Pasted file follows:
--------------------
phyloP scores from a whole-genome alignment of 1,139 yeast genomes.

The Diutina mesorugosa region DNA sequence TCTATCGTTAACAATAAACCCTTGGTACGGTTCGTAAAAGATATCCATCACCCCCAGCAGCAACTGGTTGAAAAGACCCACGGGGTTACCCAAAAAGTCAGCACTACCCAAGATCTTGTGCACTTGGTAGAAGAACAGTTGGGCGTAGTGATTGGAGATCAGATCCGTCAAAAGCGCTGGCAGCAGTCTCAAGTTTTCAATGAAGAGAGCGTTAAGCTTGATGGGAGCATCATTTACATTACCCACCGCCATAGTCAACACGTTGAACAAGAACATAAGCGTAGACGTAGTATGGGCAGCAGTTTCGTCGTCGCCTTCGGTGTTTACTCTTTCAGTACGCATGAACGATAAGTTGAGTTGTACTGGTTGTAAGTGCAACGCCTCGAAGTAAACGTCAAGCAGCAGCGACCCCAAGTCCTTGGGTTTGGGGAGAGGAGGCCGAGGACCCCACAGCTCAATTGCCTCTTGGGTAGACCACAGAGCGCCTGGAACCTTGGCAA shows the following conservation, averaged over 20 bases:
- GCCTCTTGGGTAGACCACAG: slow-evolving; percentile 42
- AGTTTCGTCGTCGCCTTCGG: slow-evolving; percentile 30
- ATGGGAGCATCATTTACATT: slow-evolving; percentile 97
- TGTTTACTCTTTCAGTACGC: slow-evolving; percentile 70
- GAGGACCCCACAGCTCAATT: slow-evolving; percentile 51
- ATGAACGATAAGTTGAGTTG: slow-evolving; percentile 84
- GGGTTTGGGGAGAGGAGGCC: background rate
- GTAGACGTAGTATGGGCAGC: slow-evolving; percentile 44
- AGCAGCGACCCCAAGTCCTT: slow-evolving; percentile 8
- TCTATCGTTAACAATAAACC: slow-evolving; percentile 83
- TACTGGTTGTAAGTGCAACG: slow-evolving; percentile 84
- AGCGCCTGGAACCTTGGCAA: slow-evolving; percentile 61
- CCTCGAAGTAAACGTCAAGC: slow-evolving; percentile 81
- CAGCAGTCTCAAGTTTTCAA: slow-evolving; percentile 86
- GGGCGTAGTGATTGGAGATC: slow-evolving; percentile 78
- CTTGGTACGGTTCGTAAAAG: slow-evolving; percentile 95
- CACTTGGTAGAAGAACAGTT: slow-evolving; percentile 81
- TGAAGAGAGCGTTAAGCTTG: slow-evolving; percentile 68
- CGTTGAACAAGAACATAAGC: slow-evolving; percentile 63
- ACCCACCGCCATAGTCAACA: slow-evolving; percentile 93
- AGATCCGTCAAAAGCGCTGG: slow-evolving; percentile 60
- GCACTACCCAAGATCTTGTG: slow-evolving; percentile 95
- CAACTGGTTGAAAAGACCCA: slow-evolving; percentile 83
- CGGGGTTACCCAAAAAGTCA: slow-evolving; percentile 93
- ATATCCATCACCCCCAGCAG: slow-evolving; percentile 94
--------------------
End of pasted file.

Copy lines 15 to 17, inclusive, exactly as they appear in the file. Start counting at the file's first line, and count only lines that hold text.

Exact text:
- CCTCGAAGTAAACGTCAAGC: slow-evolving; percentile 81
- CAGCAGTCTCAAGTTTTCAA: slow-evolving; percentile 86
- GGGCGTAGTGATTGGAGATC: slow-evolving; percentile 78